Project Athena was a joint project of MIT, Digital Equipment Corporation, and IBM to produce a campus-wide distributed computing environment for educational use. It was launched in 1983, and research and development ran until June 30, 1991, eight years after it began. As of 2013[update], Athena is still in production use at MIT. It works as software (currently a set of Ubuntu packages) that makes a machine a thin client, that will download educational applications from the MIT servers on demand.
Project Athena was important in the early history of desktop and distributed computing. It created the X Window System, Kerberos, and Zephyr Notification Service. It influenced the development of thin computing, LDAP, Active Directory, and instant messaging.
Accidental research 
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The project originated from a grant application written by Michael Dertouzos at MIT's lab for computer science. In it, he stated that if DEC and IBM would provide $50M of funding, then MIT faculty would make the effort to integrate the thousands of PCs, workstations, and minicomputers associated with the grant into its educational program. Surprisingly, Dertouzos did not consult with the MIT faculty before writing this grant application. When IBM and DEC agreed to the terms, many of the faculty (not only in the Laboratory for Computer Science, but elsewhere in the institute) were surprised to learn that they were part of this project. For his role in procuring such a gigantic grant, Dertouzos eventually was made head of Course 6, the Electrical Engineering and Computer Science department at MIT.
Overall history 
The initial goals of Project Athena were:
- To develop computer-based learning tools that are usable in multiple educational environments
- To establish a base of knowledge for future decisions about educational computing
- To create a computational environment supporting multiple hardware types
- To encourage the sharing of ideas, code, data, and experience across MIT
To implement these overall goals, the Technical Committee decided to build a distributed computing system. Students would have access to high performance (for the time) graphical workstations, capable of 1 million instructions per second and having 1 megabyte of RAM and a 1 megapixel display. Upon logging into a workstation, they would have immediate access to a universal set of files and programs via central services. The user interface would be consistent despite the use of different hardware vendors for different workstations. A small crew would need to be able to maintain hundreds of workstations, leading to the design of "stateless" or "thin client" workstations.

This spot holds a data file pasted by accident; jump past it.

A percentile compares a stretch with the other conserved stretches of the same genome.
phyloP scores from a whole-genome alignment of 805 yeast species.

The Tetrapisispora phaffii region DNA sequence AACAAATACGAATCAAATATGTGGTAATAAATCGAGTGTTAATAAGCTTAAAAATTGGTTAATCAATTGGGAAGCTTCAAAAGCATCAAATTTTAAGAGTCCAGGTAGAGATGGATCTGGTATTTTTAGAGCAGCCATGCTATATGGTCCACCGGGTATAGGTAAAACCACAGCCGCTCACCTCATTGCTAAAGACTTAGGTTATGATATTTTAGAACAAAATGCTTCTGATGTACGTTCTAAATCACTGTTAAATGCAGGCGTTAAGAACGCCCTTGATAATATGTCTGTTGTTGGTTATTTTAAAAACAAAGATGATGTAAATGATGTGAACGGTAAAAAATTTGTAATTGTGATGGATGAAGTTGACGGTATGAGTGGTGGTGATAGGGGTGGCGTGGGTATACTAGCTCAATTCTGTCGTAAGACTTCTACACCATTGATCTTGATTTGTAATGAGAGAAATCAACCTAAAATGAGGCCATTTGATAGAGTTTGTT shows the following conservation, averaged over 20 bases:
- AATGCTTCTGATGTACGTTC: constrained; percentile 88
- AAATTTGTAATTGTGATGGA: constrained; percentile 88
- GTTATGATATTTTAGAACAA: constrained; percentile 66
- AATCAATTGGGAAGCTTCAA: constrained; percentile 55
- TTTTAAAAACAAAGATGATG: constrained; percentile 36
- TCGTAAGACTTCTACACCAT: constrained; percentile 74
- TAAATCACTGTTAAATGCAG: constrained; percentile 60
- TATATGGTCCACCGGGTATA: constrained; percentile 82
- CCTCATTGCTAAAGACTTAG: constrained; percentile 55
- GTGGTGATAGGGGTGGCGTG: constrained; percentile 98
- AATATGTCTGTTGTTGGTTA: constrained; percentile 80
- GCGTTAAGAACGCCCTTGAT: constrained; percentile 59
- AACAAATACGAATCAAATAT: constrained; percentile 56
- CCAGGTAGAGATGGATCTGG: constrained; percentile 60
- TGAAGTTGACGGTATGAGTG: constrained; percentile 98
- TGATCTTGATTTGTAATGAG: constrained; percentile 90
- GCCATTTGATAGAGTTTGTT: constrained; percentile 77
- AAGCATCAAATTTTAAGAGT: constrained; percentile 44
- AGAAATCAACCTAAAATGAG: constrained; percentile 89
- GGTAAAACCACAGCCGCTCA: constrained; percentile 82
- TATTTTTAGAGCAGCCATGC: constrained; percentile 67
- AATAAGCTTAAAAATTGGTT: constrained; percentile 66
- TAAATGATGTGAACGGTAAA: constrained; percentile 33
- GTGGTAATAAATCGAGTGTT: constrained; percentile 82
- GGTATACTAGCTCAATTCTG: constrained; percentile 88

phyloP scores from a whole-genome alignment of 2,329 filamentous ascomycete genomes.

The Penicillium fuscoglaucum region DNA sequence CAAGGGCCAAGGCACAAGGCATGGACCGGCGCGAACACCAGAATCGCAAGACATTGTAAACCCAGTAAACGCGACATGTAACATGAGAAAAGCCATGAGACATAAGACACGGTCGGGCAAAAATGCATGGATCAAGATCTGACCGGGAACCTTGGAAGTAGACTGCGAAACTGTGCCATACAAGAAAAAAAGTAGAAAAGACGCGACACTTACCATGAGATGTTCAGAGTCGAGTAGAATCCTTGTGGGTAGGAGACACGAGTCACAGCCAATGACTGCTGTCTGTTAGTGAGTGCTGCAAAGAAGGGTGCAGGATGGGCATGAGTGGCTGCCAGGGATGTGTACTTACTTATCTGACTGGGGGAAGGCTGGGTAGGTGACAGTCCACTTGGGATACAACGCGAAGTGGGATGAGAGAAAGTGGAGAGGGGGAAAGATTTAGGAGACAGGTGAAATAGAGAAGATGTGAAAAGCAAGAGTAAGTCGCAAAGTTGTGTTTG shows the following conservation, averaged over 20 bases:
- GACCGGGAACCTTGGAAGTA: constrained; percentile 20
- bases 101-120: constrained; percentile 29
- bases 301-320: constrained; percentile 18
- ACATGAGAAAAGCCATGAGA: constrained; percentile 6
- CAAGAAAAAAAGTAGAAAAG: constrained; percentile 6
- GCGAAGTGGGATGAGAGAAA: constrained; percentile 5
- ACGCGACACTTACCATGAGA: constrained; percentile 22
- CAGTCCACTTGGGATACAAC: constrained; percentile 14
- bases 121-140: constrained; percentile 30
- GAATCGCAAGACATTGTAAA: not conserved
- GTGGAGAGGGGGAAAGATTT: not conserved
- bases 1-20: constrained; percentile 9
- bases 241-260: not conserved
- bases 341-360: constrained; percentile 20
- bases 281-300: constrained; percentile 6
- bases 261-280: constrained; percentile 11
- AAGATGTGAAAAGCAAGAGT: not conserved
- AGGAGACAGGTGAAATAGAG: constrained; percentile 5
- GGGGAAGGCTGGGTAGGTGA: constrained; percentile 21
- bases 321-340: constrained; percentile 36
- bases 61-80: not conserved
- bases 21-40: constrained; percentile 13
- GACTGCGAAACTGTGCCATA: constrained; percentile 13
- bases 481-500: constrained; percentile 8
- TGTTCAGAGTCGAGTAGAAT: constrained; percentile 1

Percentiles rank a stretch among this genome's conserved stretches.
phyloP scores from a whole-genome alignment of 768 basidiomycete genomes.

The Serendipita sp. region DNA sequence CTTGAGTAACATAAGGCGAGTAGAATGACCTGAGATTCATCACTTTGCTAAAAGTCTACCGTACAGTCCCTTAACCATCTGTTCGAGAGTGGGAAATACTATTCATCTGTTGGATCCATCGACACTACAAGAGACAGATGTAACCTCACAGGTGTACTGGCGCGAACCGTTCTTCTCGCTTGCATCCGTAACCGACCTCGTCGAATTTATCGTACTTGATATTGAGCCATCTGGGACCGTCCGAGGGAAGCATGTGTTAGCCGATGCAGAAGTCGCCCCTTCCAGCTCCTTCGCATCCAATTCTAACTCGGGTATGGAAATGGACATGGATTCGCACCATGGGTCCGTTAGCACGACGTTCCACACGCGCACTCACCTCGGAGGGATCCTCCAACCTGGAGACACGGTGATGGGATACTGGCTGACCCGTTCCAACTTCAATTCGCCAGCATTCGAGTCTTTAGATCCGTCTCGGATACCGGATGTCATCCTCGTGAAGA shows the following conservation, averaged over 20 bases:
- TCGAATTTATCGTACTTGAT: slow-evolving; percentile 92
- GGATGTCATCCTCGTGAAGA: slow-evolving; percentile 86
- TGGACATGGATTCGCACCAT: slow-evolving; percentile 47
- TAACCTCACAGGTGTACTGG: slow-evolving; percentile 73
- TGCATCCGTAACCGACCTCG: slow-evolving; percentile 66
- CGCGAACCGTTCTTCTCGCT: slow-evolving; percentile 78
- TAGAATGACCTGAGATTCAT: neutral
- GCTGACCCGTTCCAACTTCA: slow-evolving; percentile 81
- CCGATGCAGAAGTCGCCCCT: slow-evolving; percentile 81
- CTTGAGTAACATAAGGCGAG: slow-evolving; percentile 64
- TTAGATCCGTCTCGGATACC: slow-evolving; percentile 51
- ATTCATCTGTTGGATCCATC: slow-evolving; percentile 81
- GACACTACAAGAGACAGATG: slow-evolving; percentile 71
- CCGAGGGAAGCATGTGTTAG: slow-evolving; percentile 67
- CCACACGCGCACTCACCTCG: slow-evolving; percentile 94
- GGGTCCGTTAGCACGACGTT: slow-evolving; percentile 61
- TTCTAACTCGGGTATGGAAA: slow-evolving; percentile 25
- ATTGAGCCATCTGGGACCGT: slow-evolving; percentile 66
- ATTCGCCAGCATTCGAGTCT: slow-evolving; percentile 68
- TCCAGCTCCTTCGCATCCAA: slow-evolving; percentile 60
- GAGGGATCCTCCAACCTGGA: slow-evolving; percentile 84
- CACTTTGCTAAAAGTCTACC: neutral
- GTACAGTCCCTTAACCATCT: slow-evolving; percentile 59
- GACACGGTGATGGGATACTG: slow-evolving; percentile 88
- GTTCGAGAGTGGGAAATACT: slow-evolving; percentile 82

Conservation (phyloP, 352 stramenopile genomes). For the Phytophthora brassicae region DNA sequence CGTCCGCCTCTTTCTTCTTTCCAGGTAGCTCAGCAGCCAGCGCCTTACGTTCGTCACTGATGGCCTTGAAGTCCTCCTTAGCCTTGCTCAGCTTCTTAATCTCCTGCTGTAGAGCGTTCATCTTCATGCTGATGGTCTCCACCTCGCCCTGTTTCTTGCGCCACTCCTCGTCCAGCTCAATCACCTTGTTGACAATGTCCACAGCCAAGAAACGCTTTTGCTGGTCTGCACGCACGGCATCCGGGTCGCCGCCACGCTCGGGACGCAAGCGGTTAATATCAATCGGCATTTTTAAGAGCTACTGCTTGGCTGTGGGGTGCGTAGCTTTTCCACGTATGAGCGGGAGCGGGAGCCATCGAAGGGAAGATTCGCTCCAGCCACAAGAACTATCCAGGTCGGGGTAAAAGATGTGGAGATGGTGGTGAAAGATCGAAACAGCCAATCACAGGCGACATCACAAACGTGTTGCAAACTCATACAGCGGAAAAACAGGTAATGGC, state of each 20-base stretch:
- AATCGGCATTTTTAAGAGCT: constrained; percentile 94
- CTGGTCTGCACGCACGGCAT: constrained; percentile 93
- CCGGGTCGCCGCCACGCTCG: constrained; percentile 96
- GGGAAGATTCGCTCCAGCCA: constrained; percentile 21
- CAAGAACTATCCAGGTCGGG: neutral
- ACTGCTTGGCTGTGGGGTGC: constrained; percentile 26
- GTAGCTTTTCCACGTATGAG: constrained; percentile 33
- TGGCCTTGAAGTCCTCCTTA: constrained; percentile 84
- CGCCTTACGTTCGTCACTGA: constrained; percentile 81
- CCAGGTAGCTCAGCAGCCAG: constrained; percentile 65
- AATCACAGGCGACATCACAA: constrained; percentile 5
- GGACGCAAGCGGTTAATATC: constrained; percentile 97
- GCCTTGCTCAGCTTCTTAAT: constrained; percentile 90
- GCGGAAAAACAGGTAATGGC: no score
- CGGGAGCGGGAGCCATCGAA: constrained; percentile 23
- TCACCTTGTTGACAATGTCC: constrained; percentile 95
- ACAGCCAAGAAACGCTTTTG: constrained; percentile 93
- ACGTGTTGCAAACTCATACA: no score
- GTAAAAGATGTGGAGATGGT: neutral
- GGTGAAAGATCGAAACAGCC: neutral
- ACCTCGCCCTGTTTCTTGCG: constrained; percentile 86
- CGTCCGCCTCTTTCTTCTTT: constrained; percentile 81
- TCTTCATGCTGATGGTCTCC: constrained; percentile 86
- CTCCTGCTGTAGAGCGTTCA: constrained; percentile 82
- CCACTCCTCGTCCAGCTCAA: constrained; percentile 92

The project spawned many technologies that are widely used today, such as the X Window System and Kerberos. Among the other technologies developed for Project Athena were the Xaw widget set, Zephyr Notification Service (which was an early instant messaging service), and the Hesiod name and directory service.
When Project Athena ended in June 1991, the computing environment was renamed to the Athena system, and administration was transferred to the MIT Information Systems organization (MIT's IT department). Athena is still used by many in the MIT community through the computer clusters scattered around the campus. It is also now available for installation on personal computers, including laptops.
Educational computing environment 
Athena continues in use today, providing a ubiquitous computing platform for education at MIT; plans are to continue its use indefinitely.
Athena was designed to minimize the use of labor in its operation, in part through the use of (what is now called ) "thin client" architecture and standard desktop configurations. This not only reduces labor content in operations but also minimizes the amount of training for deployment, software upgrade, and trouble-shooting. These features continue to be of considerable benefit today.
In keeping with its original intent, access to the Athena system has been greatly enlarged in the last several years. Whereas in 1991 much of the access was in public "clusters" (computer labs) in academic buildings, access has been extended to dormitories, fraternities and sororities, and independent living groups. All dormitories have officially supported Athena clusters. In addition, most dormitories have "quick login" kiosks, which is a standup workstation with a timer to limit access to ten minutes. The dormitories have "one port per pillow" Internet access.
Originally, the Athena release used Berkeley Software Distribution (BSD) as the base operating system for all hardware platforms. By the mid 1990s, public clusters consisted of the Solaris operating system on SPARC hardware from Sun Microsystems, and the IRIX operating system on MIPS hardware from Silicon Graphics, Inc. (SGI). SGI hardware was dropped in anticipation of the end of IRIX production in 2006. Linux-Athena was introduced in version 9, with the Red Hat Enterprise Linux operating system running on cheaper x86 or x86-64 hardware. Athena 9 also replaced the internally developed "DASH" menu system and Motif Window Manager (mwm) with a more modern GNOME desktop. Athena 10 is based on Ubuntu Linux (derived from Debian) only. Support for Solaris is expected to be dropped almost entirely.
Educational software